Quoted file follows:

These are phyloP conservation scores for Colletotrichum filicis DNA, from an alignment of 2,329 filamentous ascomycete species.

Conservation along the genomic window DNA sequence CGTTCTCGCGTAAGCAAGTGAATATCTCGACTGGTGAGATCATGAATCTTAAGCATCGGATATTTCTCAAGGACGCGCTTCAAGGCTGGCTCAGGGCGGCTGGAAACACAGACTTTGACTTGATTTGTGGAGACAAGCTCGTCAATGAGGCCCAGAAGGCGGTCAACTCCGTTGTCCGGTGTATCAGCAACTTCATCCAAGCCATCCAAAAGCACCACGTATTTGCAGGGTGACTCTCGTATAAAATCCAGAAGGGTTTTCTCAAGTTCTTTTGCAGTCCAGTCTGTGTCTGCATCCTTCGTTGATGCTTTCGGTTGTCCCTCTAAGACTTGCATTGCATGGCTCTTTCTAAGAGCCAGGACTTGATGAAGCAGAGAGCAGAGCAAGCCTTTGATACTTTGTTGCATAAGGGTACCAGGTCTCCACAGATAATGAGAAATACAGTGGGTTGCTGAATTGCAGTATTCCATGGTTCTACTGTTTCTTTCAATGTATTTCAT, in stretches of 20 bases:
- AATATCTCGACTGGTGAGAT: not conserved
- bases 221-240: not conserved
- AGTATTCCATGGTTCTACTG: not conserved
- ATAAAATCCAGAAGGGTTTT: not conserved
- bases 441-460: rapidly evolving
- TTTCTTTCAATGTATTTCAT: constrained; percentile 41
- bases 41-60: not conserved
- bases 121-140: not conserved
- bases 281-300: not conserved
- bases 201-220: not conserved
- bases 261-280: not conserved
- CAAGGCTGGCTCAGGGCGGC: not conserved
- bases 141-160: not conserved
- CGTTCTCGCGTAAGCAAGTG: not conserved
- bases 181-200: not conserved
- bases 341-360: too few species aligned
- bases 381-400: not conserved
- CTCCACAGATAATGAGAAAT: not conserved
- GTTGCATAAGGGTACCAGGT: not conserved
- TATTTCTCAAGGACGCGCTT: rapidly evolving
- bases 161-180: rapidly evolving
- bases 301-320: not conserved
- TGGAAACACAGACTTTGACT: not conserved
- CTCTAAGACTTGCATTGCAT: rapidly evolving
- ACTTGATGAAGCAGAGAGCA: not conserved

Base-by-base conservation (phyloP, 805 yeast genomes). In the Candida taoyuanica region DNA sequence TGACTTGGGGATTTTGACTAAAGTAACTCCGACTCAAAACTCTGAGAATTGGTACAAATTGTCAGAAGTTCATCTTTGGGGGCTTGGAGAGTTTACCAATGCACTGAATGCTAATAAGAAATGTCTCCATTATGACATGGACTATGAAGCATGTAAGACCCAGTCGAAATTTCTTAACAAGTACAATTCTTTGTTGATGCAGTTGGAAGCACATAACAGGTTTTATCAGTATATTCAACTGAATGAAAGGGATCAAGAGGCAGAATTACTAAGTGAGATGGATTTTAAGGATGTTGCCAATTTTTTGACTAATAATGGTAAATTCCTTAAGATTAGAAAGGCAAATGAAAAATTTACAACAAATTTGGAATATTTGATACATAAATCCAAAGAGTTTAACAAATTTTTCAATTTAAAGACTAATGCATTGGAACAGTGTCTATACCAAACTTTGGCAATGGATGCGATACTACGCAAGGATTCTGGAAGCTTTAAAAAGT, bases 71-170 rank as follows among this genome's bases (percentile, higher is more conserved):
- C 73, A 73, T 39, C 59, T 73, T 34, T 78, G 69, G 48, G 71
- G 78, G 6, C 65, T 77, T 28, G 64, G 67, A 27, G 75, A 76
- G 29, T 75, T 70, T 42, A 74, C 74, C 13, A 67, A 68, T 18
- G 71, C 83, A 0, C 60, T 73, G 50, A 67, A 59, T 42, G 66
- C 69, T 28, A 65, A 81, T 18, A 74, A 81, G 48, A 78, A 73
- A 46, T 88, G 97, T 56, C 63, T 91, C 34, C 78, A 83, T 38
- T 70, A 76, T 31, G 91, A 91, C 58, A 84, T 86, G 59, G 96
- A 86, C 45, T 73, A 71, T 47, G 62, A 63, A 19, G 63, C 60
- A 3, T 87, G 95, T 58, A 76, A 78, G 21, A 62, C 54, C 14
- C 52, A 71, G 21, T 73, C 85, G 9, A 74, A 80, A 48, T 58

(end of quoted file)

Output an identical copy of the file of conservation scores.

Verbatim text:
These are phyloP conservation scores for Colletotrichum filicis DNA, from an alignment of 2,329 filamentous ascomycete species.

Conservation along the genomic window DNA sequence CGTTCTCGCGTAAGCAAGTGAATATCTCGACTGGTGAGATCATGAATCTTAAGCATCGGATATTTCTCAAGGACGCGCTTCAAGGCTGGCTCAGGGCGGCTGGAAACACAGACTTTGACTTGATTTGTGGAGACAAGCTCGTCAATGAGGCCCAGAAGGCGGTCAACTCCGTTGTCCGGTGTATCAGCAACTTCATCCAAGCCATCCAAAAGCACCACGTATTTGCAGGGTGACTCTCGTATAAAATCCAGAAGGGTTTTCTCAAGTTCTTTTGCAGTCCAGTCTGTGTCTGCATCCTTCGTTGATGCTTTCGGTTGTCCCTCTAAGACTTGCATTGCATGGCTCTTTCTAAGAGCCAGGACTTGATGAAGCAGAGAGCAGAGCAAGCCTTTGATACTTTGTTGCATAAGGGTACCAGGTCTCCACAGATAATGAGAAATACAGTGGGTTGCTGAATTGCAGTATTCCATGGTTCTACTGTTTCTTTCAATGTATTTCAT, in stretches of 20 bases:
- AATATCTCGACTGGTGAGAT: not conserved
- bases 221-240: not conserved
- AGTATTCCATGGTTCTACTG: not conserved
- ATAAAATCCAGAAGGGTTTT: not conserved
- bases 441-460: rapidly evolving
- TTTCTTTCAATGTATTTCAT: constrained; percentile 41
- bases 41-60: not conserved
- bases 121-140: not conserved
- bases 281-300: not conserved
- bases 201-220: not conserved
- bases 261-280: not conserved
- CAAGGCTGGCTCAGGGCGGC: not conserved
- bases 141-160: not conserved
- CGTTCTCGCGTAAGCAAGTG: not conserved
- bases 181-200: not conserved
- bases 341-360: too few species aligned
- bases 381-400: not conserved
- CTCCACAGATAATGAGAAAT: not conserved
- GTTGCATAAGGGTACCAGGT: not conserved
- TATTTCTCAAGGACGCGCTT: rapidly evolving
- bases 161-180: rapidly evolving
- bases 301-320: not conserved
- TGGAAACACAGACTTTGACT: not conserved
- CTCTAAGACTTGCATTGCAT: rapidly evolving
- ACTTGATGAAGCAGAGAGCA: not conserved

Base-by-base conservation (phyloP, 805 yeast genomes). In the Candida taoyuanica region DNA sequence TGACTTGGGGATTTTGACTAAAGTAACTCCGACTCAAAACTCTGAGAATTGGTACAAATTGTCAGAAGTTCATCTTTGGGGGCTTGGAGAGTTTACCAATGCACTGAATGCTAATAAGAAATGTCTCCATTATGACATGGACTATGAAGCATGTAAGACCCAGTCGAAATTTCTTAACAAGTACAATTCTTTGTTGATGCAGTTGGAAGCACATAACAGGTTTTATCAGTATATTCAACTGAATGAAAGGGATCAAGAGGCAGAATTACTAAGTGAGATGGATTTTAAGGATGTTGCCAATTTTTTGACTAATAATGGTAAATTCCTTAAGATTAGAAAGGCAAATGAAAAATTTACAACAAATTTGGAATATTTGATACATAAATCCAAAGAGTTTAACAAATTTTTCAATTTAAAGACTAATGCATTGGAACAGTGTCTATACCAAACTTTGGCAATGGATGCGATACTACGCAAGGATTCTGGAAGCTTTAAAAAGT, bases 71-170 rank as follows among this genome's bases (percentile, higher is more conserved):
- C 73, A 73, T 39, C 59, T 73, T 34, T 78, G 69, G 48, G 71
- G 78, G 6, C 65, T 77, T 28, G 64, G 67, A 27, G 75, A 76
- G 29, T 75, T 70, T 42, A 74, C 74, C 13, A 67, A 68, T 18
- G 71, C 83, A 0, C 60, T 73, G 50, A 67, A 59, T 42, G 66
- C 69, T 28, A 65, A 81, T 18, A 74, A 81, G 48, A 78, A 73
- A 46, T 88, G 97, T 56, C 63, T 91, C 34, C 78, A 83, T 38
- T 70, A 76, T 31, G 91, A 91, C 58, A 84, T 86, G 59, G 96
- A 86, C 45, T 73, A 71, T 47, G 62, A 63, A 19, G 63, C 60
- A 3, T 87, G 95, T 58, A 76, A 78, G 21, A 62, C 54, C 14
- C 52, A 71, G 21, T 73, C 85, G 9, A 74, A 80, A 48, T 58